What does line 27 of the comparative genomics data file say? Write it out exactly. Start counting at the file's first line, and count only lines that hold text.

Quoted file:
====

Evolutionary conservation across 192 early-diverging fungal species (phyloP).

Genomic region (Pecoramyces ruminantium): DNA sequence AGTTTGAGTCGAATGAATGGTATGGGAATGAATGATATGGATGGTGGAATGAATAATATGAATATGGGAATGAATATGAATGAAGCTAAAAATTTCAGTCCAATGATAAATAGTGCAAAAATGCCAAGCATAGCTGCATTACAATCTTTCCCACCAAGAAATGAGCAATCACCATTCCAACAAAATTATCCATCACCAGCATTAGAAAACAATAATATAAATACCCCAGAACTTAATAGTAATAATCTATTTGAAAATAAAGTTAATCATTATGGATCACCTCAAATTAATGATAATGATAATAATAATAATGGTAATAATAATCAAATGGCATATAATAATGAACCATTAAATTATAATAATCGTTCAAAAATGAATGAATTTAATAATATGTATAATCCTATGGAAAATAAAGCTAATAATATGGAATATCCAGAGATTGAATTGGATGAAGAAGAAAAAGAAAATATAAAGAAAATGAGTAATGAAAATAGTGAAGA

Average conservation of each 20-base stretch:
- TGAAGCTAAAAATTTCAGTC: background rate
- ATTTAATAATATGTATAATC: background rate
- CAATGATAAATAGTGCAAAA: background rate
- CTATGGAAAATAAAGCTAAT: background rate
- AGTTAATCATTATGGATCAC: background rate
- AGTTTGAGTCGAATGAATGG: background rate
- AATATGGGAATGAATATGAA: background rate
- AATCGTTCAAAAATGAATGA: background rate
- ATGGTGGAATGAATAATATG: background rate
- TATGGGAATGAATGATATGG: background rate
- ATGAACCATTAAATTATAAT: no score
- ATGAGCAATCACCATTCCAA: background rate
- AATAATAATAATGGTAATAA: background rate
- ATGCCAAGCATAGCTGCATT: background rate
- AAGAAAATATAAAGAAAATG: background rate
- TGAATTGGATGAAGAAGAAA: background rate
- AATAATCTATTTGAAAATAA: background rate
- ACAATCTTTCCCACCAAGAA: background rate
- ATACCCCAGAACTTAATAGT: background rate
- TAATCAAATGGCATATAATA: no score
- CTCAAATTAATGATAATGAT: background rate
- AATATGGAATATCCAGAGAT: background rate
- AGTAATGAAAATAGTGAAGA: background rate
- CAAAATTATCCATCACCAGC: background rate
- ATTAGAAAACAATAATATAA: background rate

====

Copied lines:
- CAAAATTATCCATCACCAGC: background rate